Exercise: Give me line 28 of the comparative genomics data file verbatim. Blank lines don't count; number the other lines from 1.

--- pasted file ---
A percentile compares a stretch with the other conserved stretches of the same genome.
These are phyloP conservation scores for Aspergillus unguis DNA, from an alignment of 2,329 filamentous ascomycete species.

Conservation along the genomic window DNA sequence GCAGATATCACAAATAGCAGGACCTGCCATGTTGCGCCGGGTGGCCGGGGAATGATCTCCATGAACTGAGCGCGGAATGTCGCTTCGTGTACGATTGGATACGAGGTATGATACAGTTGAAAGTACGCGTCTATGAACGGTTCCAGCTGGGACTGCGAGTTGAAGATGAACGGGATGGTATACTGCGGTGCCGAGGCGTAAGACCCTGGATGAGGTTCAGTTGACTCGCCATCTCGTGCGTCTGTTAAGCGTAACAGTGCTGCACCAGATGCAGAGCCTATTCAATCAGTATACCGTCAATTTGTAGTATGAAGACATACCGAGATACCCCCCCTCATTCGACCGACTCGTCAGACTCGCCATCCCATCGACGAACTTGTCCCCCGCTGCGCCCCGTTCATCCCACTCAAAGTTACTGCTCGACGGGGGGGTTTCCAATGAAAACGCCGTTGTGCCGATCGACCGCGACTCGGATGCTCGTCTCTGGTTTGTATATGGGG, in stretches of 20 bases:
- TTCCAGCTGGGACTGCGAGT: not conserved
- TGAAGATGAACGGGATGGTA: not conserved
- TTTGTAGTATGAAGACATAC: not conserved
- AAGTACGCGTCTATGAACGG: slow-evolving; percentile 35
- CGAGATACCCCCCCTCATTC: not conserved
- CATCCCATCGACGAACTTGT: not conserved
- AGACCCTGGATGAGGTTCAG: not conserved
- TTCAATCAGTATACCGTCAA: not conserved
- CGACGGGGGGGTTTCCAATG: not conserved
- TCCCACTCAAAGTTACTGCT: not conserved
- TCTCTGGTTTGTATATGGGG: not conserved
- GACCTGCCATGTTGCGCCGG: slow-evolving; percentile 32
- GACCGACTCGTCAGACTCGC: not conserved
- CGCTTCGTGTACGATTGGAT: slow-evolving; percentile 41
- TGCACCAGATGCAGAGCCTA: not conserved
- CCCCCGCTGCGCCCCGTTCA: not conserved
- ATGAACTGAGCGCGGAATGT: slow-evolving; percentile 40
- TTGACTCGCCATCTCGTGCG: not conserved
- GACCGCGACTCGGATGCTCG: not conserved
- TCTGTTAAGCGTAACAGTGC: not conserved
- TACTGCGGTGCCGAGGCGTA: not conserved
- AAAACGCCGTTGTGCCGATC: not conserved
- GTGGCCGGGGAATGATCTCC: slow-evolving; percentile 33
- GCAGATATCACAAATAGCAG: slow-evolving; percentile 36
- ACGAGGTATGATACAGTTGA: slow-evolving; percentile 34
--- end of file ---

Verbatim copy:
- ACGAGGTATGATACAGTTGA: slow-evolving; percentile 34